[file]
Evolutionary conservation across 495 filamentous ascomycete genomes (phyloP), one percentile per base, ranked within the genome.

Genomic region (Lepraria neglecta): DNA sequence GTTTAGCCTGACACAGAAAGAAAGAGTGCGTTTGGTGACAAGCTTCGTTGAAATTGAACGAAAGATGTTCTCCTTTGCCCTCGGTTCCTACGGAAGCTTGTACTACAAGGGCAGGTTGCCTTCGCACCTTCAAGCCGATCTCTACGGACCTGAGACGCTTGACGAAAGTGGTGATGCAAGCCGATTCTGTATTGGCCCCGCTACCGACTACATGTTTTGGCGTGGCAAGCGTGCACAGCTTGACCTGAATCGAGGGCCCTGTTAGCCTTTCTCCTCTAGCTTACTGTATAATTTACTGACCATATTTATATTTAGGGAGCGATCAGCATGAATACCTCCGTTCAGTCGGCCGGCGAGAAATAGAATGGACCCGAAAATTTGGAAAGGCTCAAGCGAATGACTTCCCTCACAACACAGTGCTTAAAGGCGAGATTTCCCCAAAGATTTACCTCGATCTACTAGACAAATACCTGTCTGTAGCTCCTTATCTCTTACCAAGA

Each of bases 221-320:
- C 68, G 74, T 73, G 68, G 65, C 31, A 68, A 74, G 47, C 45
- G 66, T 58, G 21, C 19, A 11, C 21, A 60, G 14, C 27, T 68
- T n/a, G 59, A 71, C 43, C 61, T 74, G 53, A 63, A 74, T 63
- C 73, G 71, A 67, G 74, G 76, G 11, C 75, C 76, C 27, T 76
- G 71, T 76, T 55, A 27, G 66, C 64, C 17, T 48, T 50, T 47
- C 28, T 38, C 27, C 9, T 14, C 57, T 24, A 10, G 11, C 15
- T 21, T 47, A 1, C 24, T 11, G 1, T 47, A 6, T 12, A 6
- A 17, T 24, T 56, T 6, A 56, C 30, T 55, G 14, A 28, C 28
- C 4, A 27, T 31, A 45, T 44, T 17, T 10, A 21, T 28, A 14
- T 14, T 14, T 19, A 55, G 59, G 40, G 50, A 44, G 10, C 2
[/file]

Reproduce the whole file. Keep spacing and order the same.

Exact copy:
Evolutionary conservation across 495 filamentous ascomycete genomes (phyloP), one percentile per base, ranked within the genome.

Genomic region (Lepraria neglecta): DNA sequence GTTTAGCCTGACACAGAAAGAAAGAGTGCGTTTGGTGACAAGCTTCGTTGAAATTGAACGAAAGATGTTCTCCTTTGCCCTCGGTTCCTACGGAAGCTTGTACTACAAGGGCAGGTTGCCTTCGCACCTTCAAGCCGATCTCTACGGACCTGAGACGCTTGACGAAAGTGGTGATGCAAGCCGATTCTGTATTGGCCCCGCTACCGACTACATGTTTTGGCGTGGCAAGCGTGCACAGCTTGACCTGAATCGAGGGCCCTGTTAGCCTTTCTCCTCTAGCTTACTGTATAATTTACTGACCATATTTATATTTAGGGAGCGATCAGCATGAATACCTCCGTTCAGTCGGCCGGCGAGAAATAGAATGGACCCGAAAATTTGGAAAGGCTCAAGCGAATGACTTCCCTCACAACACAGTGCTTAAAGGCGAGATTTCCCCAAAGATTTACCTCGATCTACTAGACAAATACCTGTCTGTAGCTCCTTATCTCTTACCAAGA

Each of bases 221-320:
- C 68, G 74, T 73, G 68, G 65, C 31, A 68, A 74, G 47, C 45
- G 66, T 58, G 21, C 19, A 11, C 21, A 60, G 14, C 27, T 68
- T n/a, G 59, A 71, C 43, C 61, T 74, G 53, A 63, A 74, T 63
- C 73, G 71, A 67, G 74, G 76, G 11, C 75, C 76, C 27, T 76
- G 71, T 76, T 55, A 27, G 66, C 64, C 17, T 48, T 50, T 47
- C 28, T 38, C 27, C 9, T 14, C 57, T 24, A 10, G 11, C 15
- T 21, T 47, A 1, C 24, T 11, G 1, T 47, A 6, T 12, A 6
- A 17, T 24, T 56, T 6, A 56, C 30, T 55, G 14, A 28, C 28
- C 4, A 27, T 31, A 45, T 44, T 17, T 10, A 21, T 28, A 14
- T 14, T 14, T 19, A 55, G 59, G 40, G 50, A 44, G 10, C 2